- Billing records,
- Financial documents,
- Marketing material,
- Information regarding billing practices.
Sometimes, OIG officials will attempt to talk to providers in person or over the phone. These chats can expose health care professionals to unnecessary risk. Before engaging in any in-person activity with an OIG agent, it is advisable to have a lawyer on your side.
While it may be tempting to ignore an OIG subpoena, you must treat them as urgent matters. Failure to respond to or comply with a subpoena will only worsen your situation, including potential criminal charges of contempt or obstructing an investigation.
What Are the Potential Consequences of Subpoena Findings?
The results of OIG audits can lead to criminal charges, the enforcement of civil actions, or even both. Here are some potential outcomes of these investigations:
- Financial penalties and fines,
- Restitution of fraudulent collections,
- Exclusion from federal health care programs,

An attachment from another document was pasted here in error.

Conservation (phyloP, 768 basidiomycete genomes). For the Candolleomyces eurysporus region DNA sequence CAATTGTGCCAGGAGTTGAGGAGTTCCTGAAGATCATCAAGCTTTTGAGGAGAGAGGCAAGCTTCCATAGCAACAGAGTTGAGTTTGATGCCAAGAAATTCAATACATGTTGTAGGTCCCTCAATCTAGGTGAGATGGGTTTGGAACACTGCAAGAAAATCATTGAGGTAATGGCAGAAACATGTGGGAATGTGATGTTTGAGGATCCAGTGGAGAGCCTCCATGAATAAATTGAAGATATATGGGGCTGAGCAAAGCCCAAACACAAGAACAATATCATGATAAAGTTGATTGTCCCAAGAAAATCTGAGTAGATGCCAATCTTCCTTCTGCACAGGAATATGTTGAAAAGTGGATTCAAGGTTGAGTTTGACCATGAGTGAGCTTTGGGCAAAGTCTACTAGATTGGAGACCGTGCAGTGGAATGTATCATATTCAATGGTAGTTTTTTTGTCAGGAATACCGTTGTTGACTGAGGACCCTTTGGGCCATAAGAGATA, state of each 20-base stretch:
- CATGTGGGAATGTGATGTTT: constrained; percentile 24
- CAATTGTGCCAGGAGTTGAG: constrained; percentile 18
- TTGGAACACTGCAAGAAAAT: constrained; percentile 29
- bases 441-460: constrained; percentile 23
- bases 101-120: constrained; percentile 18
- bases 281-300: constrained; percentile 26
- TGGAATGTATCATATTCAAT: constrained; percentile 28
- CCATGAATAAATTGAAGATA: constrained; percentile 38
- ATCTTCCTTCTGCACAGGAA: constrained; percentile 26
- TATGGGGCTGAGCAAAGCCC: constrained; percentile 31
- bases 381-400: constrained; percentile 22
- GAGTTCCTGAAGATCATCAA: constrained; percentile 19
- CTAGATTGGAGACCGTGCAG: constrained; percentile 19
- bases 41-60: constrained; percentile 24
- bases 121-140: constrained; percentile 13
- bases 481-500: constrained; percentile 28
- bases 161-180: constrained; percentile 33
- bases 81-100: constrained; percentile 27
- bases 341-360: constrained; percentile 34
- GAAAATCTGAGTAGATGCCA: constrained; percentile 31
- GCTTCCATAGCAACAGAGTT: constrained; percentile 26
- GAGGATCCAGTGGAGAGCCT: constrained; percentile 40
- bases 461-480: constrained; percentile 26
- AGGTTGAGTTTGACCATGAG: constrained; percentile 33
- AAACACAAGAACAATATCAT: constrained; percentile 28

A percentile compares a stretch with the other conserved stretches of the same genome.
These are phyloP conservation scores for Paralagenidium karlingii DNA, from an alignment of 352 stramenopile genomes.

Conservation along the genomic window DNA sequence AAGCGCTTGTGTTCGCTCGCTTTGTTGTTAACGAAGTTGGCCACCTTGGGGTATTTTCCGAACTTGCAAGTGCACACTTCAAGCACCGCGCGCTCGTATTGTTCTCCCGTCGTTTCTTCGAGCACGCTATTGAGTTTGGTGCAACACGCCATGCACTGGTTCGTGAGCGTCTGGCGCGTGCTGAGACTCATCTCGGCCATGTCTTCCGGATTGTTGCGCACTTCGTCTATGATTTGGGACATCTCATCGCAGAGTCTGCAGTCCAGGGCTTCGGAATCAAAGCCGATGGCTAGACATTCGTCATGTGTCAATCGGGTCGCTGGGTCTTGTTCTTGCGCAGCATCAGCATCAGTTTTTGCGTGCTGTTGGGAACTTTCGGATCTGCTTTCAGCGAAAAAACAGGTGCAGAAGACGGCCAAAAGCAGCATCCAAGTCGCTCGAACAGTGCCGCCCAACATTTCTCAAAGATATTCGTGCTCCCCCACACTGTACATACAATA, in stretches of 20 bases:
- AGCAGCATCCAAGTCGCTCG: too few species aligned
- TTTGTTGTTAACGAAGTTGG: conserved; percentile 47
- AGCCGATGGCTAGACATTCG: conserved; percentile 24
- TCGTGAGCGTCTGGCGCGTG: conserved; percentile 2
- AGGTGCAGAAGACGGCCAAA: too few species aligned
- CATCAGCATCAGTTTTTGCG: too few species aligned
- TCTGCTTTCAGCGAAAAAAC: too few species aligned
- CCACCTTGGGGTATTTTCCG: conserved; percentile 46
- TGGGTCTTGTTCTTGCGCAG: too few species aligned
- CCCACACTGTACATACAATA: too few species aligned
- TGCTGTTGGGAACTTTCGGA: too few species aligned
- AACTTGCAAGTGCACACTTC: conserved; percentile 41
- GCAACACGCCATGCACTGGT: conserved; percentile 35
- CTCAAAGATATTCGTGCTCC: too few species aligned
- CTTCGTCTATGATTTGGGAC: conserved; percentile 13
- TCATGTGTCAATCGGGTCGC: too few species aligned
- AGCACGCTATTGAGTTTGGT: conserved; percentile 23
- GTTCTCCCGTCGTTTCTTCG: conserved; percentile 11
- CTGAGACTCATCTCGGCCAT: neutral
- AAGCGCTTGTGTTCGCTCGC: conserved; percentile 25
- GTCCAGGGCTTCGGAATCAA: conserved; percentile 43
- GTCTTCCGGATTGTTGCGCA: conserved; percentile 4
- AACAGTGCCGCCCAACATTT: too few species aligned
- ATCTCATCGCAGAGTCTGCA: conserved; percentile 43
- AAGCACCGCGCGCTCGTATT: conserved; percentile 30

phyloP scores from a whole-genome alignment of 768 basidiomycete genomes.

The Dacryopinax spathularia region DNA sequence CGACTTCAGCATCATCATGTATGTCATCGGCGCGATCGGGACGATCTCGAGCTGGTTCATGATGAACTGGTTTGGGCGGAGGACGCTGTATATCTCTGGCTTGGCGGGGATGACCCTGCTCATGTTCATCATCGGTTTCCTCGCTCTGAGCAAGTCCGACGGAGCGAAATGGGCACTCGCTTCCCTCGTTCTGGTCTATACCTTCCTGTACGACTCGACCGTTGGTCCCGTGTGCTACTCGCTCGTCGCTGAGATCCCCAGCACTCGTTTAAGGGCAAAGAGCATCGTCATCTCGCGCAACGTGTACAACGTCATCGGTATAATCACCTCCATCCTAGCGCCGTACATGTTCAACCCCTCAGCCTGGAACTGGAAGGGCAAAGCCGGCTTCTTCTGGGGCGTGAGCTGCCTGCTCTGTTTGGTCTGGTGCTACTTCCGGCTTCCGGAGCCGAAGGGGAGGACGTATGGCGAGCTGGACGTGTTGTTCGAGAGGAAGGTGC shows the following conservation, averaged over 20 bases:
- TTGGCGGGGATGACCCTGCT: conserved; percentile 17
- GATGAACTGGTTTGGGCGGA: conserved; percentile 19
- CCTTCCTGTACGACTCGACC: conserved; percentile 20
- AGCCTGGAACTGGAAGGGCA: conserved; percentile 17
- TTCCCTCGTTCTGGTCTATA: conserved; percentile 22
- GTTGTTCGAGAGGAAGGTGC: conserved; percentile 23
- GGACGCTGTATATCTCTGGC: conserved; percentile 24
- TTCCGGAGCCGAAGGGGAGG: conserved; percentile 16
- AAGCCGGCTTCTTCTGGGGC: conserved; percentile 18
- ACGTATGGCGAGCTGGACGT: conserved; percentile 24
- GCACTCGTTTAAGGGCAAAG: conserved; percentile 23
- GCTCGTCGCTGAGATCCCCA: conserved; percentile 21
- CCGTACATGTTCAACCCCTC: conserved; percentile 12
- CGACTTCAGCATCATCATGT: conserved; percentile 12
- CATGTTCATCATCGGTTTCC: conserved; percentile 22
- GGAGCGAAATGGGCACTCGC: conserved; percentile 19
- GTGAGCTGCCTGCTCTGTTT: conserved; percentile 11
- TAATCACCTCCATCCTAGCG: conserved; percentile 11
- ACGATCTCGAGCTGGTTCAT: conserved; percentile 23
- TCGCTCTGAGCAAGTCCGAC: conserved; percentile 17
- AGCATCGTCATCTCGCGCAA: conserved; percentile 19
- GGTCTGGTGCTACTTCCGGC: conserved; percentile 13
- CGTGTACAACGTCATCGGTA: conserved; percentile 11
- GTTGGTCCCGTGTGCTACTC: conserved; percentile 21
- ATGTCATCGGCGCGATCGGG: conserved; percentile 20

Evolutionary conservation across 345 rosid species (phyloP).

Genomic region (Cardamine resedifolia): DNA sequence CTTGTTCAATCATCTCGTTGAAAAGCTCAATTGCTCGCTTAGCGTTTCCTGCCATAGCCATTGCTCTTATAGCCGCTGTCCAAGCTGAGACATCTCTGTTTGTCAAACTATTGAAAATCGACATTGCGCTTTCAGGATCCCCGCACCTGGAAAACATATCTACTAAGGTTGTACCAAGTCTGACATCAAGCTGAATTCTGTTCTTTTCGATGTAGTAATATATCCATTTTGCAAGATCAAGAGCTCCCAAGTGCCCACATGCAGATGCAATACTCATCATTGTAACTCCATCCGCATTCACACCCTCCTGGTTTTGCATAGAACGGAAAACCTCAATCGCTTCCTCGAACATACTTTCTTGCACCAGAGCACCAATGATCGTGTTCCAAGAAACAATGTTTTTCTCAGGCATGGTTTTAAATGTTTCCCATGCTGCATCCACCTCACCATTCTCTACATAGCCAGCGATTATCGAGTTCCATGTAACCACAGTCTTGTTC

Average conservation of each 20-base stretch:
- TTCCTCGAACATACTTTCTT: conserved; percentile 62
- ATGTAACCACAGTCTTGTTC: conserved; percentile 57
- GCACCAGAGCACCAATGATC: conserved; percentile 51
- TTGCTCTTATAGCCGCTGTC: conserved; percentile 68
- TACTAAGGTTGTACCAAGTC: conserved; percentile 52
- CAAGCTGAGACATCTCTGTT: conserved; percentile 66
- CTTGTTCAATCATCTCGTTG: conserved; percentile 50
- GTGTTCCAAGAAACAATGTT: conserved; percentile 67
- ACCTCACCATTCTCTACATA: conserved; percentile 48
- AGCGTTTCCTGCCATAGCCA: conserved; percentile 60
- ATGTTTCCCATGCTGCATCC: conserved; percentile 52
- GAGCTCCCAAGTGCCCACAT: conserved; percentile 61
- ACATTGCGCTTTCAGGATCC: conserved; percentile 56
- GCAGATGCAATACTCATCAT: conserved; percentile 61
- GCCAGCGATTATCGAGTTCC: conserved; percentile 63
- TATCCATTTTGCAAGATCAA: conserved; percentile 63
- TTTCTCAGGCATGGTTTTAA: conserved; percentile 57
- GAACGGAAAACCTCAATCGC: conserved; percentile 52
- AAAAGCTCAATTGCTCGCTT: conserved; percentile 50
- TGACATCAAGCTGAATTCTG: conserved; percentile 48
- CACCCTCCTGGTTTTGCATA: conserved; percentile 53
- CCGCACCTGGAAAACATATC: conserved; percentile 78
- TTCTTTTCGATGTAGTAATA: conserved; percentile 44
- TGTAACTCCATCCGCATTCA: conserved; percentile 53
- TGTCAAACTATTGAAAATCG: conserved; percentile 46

- Additional oversight/probation,
- Liens on the property,
- In extreme cases, criminal prosecution, including imprisonment.
It's important to note that receiving a subpoena does not necessarily mean that you or your business will be charged with a crime. Another outcome of an OIG investigation is that no enforcement actions are taken.
How Should You Address an OIG Subpoena?
Upon receiving a subpoena, the first step is contacting a lawyer. The scope of these investigations can be vast. They often involve complex regulatory rules and massive stacks of paperwork.
You do not want to make a mistake. Retaining experienced legal counsel will lessen your burden and help you plan the best strategy toward a desirable outcome for your case.